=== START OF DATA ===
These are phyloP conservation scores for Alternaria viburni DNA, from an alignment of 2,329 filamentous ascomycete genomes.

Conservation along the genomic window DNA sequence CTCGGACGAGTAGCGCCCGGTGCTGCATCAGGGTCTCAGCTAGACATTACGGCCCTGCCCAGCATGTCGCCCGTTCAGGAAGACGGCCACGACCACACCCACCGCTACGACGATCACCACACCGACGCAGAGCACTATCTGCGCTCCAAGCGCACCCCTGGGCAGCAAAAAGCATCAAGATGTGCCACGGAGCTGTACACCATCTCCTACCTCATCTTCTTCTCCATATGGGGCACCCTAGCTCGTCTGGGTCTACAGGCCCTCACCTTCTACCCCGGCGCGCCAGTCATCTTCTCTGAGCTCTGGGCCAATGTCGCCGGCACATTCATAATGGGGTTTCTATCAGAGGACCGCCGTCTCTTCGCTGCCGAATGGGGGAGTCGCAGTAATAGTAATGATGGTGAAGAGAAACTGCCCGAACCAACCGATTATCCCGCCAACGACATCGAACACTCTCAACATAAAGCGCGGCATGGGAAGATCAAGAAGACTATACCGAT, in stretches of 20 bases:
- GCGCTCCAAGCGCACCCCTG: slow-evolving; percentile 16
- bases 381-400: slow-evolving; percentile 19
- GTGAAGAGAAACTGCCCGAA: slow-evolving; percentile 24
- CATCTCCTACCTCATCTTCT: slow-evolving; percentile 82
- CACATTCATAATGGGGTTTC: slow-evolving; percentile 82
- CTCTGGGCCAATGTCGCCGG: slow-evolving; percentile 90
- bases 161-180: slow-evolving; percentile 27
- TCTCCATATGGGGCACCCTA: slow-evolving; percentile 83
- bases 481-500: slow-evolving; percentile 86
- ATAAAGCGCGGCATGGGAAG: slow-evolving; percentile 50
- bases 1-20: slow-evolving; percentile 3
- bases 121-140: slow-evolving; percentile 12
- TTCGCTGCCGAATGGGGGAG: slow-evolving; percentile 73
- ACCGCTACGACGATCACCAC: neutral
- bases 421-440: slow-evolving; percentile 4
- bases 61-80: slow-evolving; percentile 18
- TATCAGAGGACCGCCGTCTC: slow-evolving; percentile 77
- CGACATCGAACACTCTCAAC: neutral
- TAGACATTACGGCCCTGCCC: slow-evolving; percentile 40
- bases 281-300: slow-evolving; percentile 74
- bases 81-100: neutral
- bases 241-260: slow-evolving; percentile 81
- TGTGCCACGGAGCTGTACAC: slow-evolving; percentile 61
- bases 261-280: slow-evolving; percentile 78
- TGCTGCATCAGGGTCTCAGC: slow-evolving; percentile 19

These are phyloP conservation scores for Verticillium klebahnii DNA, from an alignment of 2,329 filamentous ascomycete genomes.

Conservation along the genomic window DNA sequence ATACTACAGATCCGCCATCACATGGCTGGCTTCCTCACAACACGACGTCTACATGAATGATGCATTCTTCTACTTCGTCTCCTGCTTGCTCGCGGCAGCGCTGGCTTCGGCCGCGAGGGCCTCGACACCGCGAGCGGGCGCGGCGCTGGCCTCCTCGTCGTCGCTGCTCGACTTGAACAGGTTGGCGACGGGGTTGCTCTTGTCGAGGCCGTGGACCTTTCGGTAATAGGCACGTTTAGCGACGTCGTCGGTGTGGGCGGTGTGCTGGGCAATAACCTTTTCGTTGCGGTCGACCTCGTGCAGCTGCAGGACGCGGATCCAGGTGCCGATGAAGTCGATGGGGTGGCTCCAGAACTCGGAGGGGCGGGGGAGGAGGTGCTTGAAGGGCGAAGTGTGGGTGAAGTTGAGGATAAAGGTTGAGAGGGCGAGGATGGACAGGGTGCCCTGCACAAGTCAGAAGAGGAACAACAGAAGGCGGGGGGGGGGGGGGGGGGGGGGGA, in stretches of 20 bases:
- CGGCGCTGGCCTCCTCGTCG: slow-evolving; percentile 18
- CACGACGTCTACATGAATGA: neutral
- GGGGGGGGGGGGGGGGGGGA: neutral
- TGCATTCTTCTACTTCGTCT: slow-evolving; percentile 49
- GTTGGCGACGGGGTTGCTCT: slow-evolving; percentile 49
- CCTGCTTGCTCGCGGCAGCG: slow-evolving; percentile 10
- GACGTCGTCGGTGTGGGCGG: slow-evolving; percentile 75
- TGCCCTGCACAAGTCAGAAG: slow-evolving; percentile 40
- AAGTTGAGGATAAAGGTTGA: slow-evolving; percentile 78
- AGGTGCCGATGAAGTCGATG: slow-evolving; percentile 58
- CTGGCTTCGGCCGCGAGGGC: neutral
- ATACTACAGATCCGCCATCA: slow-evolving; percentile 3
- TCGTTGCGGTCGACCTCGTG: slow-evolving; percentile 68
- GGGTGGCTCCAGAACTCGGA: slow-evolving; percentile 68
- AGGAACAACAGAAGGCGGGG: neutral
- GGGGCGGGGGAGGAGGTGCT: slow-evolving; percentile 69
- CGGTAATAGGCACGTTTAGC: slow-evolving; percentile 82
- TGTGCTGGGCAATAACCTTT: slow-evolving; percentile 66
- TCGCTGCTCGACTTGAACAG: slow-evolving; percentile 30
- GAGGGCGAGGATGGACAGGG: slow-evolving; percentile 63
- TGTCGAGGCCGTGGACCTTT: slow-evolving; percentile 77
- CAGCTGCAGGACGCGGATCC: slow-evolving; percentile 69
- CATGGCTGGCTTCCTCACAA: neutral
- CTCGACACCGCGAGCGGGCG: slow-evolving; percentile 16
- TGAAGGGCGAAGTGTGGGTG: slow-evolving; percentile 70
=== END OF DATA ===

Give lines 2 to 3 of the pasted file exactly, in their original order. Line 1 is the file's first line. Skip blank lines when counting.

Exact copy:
Conservation along the genomic window DNA sequence CTCGGACGAGTAGCGCCCGGTGCTGCATCAGGGTCTCAGCTAGACATTACGGCCCTGCCCAGCATGTCGCCCGTTCAGGAAGACGGCCACGACCACACCCACCGCTACGACGATCACCACACCGACGCAGAGCACTATCTGCGCTCCAAGCGCACCCCTGGGCAGCAAAAAGCATCAAGATGTGCCACGGAGCTGTACACCATCTCCTACCTCATCTTCTTCTCCATATGGGGCACCCTAGCTCGTCTGGGTCTACAGGCCCTCACCTTCTACCCCGGCGCGCCAGTCATCTTCTCTGAGCTCTGGGCCAATGTCGCCGGCACATTCATAATGGGGTTTCTATCAGAGGACCGCCGTCTCTTCGCTGCCGAATGGGGGAGTCGCAGTAATAGTAATGATGGTGAAGAGAAACTGCCCGAACCAACCGATTATCCCGCCAACGACATCGAACACTCTCAACATAAAGCGCGGCATGGGAAGATCAAGAAGACTATACCGAT, in stretches of 20 bases:
- GCGCTCCAAGCGCACCCCTG: slow-evolving; percentile 16